Jazz with a bow

Kye Marshall gives cello new musical role

An article by Geoff Chapman

Cello is not the first instrument you think of when talking jazz.

But Kye Marshall is aiming to give it a significant role. How well she's succeeding can be tested Monday at the release concert for her fascinating new CD, Say When, featuring her jazz team pianist Don Thompson, bass Jim Vivian and guitarist Kevin Barrett. Its nine originals are meant to underscore her concerns about damage to the planet by such nasties as global warming and the humankind that's caused it, for example.

Classically educated at U of T, and a student of composition with Gordon Delamont, Marshall held senior posts with the National Ballet Orchestra, the O'Keefe Centre Orchestra and the New Chamber Orchestra but she decided that was not enough.

"I got tired of playing in an orchestra. It was like being in a museum, you did what you were told and it was not much fun," she said in an interview.

"Improvisation on the other hand is fun and I took it seriously. I worked at it with pianist Tom Baker (a collaboration that resulted in two CDs of instantaneous composition, In The Moment and Carpe Diem). From free improvisation I went into jazz, though that process took a long time. I'm writing my own material, but I do play standards that lend thermselves to cello, such as `You'd Be So Nice To Come Home To.'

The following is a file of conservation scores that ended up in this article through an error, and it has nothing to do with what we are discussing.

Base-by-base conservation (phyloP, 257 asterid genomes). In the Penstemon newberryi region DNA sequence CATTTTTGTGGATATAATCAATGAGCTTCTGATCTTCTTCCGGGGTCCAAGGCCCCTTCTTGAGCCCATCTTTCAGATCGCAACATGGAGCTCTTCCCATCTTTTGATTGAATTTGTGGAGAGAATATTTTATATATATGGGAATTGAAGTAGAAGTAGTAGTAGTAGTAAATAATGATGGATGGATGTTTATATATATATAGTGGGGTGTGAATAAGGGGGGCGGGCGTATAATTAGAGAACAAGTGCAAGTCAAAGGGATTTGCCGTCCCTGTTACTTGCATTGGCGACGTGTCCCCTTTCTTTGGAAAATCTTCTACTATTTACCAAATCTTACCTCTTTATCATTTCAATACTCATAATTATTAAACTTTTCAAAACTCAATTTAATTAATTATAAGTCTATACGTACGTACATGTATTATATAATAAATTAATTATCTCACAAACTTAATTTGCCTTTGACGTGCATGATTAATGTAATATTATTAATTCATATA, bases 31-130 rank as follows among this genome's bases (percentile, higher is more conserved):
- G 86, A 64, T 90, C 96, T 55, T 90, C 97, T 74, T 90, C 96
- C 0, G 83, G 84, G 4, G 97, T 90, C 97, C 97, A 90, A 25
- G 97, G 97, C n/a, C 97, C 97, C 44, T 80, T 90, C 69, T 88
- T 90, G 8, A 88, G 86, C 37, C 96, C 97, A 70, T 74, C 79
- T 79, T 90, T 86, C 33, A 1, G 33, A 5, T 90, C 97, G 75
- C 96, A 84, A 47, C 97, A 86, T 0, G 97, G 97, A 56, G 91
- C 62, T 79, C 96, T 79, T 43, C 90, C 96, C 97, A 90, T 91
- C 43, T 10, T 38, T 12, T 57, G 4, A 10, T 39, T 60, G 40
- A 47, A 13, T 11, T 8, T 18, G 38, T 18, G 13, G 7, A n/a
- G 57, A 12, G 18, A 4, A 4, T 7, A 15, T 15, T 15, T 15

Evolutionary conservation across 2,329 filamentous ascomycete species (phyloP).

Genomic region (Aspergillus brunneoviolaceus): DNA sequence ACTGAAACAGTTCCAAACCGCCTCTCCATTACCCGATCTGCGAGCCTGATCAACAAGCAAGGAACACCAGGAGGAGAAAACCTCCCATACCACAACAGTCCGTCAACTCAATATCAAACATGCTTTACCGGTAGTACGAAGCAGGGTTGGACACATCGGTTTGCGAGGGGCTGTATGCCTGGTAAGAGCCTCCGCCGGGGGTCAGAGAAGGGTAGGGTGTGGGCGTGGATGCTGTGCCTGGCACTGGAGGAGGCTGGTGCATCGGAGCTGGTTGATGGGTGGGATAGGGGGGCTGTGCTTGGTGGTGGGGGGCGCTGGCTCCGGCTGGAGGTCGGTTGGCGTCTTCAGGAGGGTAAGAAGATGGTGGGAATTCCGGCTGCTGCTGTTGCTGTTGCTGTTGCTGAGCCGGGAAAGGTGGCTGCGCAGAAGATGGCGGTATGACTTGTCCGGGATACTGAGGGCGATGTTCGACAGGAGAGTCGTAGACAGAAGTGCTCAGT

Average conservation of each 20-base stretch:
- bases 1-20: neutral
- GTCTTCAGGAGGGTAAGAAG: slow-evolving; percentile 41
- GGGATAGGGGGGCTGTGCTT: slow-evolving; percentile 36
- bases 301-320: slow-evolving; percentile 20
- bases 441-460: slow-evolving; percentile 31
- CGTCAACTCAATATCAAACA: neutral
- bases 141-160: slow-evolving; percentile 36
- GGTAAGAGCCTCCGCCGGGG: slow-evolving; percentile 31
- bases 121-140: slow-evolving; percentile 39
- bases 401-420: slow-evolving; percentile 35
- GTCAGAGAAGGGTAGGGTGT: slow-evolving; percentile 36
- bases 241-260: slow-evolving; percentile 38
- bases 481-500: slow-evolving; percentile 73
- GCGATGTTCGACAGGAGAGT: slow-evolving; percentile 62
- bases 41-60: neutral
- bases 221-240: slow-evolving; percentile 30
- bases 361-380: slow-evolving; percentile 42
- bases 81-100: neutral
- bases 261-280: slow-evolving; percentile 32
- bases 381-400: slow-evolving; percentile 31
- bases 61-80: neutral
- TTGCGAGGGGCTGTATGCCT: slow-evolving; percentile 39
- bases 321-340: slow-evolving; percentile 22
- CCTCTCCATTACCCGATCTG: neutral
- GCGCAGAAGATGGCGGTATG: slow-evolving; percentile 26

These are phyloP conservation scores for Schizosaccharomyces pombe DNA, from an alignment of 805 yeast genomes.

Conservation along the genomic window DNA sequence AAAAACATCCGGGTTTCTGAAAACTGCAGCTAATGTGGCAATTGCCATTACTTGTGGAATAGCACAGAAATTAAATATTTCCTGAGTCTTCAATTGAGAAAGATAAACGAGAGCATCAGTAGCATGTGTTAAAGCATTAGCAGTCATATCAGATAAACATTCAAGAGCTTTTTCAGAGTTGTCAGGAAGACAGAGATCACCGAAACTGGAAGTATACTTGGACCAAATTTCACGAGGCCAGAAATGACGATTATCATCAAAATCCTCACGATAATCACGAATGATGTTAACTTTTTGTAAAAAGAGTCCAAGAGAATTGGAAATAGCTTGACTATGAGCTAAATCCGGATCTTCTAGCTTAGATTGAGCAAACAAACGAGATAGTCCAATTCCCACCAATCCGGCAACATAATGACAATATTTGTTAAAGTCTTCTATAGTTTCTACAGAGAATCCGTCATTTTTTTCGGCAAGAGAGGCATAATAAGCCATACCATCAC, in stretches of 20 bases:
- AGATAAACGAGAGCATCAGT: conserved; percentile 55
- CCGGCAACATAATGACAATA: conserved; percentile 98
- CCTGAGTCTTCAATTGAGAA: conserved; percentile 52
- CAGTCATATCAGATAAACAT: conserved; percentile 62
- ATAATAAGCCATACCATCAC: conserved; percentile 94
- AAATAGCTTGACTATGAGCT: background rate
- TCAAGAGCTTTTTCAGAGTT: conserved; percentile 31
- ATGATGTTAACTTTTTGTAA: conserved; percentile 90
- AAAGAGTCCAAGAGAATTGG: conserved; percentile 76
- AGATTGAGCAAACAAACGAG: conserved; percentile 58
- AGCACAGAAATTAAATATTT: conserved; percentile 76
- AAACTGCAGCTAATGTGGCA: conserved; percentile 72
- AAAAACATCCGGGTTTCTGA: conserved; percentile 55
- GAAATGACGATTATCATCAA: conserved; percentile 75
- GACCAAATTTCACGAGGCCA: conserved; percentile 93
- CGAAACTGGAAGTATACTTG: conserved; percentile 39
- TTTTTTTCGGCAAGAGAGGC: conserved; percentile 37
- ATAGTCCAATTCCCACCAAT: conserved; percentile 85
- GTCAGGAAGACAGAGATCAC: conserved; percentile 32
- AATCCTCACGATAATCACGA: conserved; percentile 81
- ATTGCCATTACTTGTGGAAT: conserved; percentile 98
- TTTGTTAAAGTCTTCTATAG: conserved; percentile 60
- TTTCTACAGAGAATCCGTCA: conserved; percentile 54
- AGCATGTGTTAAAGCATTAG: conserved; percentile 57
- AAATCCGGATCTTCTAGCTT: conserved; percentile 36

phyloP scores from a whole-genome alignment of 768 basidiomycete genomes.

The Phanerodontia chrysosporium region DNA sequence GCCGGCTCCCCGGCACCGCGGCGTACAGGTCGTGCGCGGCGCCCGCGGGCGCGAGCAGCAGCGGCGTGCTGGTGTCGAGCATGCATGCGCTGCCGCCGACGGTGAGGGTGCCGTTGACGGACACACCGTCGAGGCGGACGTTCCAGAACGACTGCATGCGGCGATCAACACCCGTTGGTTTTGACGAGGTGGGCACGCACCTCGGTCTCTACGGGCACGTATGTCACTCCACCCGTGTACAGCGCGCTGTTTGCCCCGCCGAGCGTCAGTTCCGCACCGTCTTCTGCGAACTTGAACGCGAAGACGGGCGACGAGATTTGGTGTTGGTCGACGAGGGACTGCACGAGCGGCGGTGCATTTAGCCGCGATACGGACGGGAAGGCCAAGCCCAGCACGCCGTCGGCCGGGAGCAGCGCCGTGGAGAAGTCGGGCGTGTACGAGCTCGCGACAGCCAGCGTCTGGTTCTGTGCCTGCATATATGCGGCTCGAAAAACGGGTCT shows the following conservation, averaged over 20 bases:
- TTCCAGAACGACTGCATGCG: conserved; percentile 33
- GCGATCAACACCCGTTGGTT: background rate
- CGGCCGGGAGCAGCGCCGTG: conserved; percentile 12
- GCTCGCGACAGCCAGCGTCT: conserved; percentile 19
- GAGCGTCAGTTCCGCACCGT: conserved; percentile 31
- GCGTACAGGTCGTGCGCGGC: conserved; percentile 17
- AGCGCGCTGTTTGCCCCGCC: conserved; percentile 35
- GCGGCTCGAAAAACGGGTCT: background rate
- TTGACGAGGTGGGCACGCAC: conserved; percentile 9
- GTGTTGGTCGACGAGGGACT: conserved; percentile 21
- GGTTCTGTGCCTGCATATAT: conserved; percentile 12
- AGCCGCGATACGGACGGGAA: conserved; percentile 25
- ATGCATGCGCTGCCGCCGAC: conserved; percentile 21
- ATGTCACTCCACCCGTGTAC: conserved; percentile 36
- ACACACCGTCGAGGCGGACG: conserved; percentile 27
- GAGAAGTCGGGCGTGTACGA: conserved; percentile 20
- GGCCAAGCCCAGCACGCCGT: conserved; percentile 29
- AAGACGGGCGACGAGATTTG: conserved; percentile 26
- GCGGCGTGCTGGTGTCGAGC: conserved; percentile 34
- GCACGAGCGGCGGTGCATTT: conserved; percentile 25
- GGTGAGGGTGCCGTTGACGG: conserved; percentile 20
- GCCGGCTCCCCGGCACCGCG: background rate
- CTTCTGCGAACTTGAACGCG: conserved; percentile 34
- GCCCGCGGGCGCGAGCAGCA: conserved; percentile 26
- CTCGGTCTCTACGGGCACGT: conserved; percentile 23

"The range of the cello's sound is so beautiful. It's a very lyrical instrument that is especially effective on ballads, though it is so quiet that it's hard to project the sound. Cello and guitar works if the sound system is good and you need a very sensitive drummer, such as Terry Clarke and Anthony Michelli."

Marshall found she needed to study sax guru Charlie Parker in order to get into jazz effectively "it was hard to find a jazz role model and it's hard to bow jazz. (Bass) Oscar Pettiford did well with cello pizzicato but (bass) Ron Carter sounded really bad on my instrument."

She says hers is chamber music, noting that a cello can't play bebop, because it's not a driving, penetrating instrument, and there's always a danger harmonic richness will be lost.

It would be hard to name any Canadian jazz cellist there's Hamilton-born, New York-based Rufus Cappadocia and in Vancouver, Peggy Lee is a prominent figure in avant-garde and new-music circles.

"I feel the cello is beginning to be recognized I play it solo, using over-dubbing and sometimes playing it as a drum. Now it's even fun to play the classics, which I do in my Epic Quartet."

Marshall may be in a crowd of one and in another field, she may be Canada's only practising music psychotherapist (not to be confused with music therapists, who deal with specific ailments).

"I've always been interested in music as healing, and I began the psychotherapeutic work after studying with (British writer) J.B. Priestley's daughter Mary. I have 100 instruments in my home that are used with improvisation in ways that help people deal with their experiences in a non-verbal way."